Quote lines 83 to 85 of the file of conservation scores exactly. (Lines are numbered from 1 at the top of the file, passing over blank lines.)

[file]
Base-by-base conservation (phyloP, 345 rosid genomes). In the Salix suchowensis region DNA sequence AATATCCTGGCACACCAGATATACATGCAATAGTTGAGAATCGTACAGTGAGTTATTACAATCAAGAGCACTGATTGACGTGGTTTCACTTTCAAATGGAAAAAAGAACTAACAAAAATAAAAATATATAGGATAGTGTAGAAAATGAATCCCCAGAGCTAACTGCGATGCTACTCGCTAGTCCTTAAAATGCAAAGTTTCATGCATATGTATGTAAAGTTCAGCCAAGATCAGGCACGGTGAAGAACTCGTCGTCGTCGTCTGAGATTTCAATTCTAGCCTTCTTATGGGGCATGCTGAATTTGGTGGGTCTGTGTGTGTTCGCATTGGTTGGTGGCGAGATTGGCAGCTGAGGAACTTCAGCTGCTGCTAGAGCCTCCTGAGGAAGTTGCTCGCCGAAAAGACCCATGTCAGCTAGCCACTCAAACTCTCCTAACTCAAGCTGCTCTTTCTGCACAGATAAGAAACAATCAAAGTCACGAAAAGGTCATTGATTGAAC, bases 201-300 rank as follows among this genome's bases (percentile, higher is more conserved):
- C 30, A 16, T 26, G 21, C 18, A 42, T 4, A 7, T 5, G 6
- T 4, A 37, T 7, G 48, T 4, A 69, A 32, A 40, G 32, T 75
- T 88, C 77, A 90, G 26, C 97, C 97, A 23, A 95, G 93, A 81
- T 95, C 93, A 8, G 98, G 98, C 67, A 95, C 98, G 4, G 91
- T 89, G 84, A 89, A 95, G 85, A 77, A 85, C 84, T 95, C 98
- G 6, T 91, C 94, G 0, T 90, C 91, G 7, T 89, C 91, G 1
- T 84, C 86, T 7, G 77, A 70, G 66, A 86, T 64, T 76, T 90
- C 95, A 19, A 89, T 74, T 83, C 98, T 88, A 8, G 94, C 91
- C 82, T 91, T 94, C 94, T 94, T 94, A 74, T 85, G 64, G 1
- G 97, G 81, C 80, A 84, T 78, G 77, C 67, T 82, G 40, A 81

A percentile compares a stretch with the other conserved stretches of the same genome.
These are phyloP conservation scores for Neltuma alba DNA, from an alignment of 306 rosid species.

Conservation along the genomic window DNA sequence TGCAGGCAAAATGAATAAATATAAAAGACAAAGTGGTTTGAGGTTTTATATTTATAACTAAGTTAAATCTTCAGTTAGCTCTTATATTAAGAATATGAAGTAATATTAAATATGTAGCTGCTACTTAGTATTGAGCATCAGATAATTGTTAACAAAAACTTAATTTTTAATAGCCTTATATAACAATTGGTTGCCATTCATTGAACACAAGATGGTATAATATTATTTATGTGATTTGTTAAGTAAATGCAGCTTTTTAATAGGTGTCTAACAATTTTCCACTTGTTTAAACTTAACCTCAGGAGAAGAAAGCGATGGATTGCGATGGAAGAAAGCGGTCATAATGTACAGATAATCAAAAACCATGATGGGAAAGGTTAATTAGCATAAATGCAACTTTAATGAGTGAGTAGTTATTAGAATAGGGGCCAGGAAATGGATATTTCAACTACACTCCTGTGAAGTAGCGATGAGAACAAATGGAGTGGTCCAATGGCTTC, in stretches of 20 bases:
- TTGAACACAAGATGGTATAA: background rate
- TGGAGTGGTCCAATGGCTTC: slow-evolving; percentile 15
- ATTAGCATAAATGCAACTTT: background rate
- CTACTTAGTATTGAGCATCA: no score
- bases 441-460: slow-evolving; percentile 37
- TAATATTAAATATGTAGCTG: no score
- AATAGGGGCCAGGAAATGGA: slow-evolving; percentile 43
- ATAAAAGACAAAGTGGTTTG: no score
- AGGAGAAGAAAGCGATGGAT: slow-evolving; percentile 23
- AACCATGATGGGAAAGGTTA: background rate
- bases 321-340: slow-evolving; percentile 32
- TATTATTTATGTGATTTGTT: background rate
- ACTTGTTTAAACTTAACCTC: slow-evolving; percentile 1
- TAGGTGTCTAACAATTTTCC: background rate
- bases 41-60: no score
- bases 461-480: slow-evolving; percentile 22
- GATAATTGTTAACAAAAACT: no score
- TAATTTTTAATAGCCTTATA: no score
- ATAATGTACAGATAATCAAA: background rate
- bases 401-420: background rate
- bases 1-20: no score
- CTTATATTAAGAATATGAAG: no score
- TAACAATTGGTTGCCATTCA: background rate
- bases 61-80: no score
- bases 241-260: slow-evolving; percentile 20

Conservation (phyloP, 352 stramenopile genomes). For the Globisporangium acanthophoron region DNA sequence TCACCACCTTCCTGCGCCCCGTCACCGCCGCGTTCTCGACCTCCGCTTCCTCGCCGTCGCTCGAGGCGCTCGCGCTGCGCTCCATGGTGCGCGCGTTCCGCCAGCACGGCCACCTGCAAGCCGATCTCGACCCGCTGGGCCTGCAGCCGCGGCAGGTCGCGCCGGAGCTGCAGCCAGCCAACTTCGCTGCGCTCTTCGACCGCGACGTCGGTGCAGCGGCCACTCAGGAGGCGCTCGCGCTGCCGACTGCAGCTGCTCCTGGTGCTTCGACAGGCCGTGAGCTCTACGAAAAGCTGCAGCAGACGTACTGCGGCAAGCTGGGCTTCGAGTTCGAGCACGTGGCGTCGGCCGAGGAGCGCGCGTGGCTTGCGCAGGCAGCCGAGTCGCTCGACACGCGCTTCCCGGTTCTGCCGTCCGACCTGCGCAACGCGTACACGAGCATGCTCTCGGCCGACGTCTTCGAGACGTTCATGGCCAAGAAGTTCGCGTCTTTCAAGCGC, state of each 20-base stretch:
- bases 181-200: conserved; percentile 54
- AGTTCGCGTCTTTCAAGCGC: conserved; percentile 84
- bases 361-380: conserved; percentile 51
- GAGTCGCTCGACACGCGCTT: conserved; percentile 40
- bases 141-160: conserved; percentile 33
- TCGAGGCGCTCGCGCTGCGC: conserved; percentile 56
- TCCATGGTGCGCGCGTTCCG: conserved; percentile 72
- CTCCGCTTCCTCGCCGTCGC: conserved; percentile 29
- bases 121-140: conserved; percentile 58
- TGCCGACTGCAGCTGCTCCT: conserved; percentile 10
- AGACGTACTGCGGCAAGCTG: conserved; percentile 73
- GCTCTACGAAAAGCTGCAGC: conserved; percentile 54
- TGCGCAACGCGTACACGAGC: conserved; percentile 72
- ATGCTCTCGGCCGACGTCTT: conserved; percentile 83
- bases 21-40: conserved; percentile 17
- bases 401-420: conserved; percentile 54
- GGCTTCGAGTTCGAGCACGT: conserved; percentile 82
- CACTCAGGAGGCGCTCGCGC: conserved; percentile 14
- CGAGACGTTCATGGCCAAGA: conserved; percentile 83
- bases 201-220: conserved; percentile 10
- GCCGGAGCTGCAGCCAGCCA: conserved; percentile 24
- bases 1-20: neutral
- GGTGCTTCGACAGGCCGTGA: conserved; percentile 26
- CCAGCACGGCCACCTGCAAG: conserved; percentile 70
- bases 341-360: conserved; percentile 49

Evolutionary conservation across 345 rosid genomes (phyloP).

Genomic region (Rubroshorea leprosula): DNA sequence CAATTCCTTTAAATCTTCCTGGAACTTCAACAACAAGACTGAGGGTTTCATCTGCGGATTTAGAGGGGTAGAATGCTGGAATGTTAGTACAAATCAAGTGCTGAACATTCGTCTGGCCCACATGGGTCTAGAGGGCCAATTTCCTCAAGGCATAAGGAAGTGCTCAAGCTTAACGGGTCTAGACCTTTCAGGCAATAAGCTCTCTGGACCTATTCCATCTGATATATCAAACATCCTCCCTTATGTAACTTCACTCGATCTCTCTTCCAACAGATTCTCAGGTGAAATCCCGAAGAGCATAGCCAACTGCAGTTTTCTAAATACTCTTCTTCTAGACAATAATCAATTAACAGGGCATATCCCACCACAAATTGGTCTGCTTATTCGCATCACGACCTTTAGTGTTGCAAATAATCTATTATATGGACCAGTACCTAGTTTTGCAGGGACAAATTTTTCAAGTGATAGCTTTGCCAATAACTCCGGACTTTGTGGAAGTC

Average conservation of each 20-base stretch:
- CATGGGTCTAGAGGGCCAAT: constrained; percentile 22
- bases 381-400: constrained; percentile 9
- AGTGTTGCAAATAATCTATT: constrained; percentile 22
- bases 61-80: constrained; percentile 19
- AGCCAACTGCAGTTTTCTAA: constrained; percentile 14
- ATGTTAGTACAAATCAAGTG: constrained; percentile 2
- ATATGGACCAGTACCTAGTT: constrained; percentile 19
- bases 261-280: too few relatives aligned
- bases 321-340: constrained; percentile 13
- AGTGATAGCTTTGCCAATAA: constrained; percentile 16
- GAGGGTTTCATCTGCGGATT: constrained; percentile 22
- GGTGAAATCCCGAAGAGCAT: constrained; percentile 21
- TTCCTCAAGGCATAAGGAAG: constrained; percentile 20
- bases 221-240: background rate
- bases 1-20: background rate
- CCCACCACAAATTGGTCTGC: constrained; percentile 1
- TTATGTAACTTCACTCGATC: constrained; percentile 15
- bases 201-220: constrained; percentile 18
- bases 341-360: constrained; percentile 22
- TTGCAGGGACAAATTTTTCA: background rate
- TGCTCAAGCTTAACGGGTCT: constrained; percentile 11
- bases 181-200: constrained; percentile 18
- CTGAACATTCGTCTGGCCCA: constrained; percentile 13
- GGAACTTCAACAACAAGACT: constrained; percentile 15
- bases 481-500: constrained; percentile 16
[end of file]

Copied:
- bases 1-20: background rate
- CCCACCACAAATTGGTCTGC: constrained; percentile 1
- TTATGTAACTTCACTCGATC: constrained; percentile 15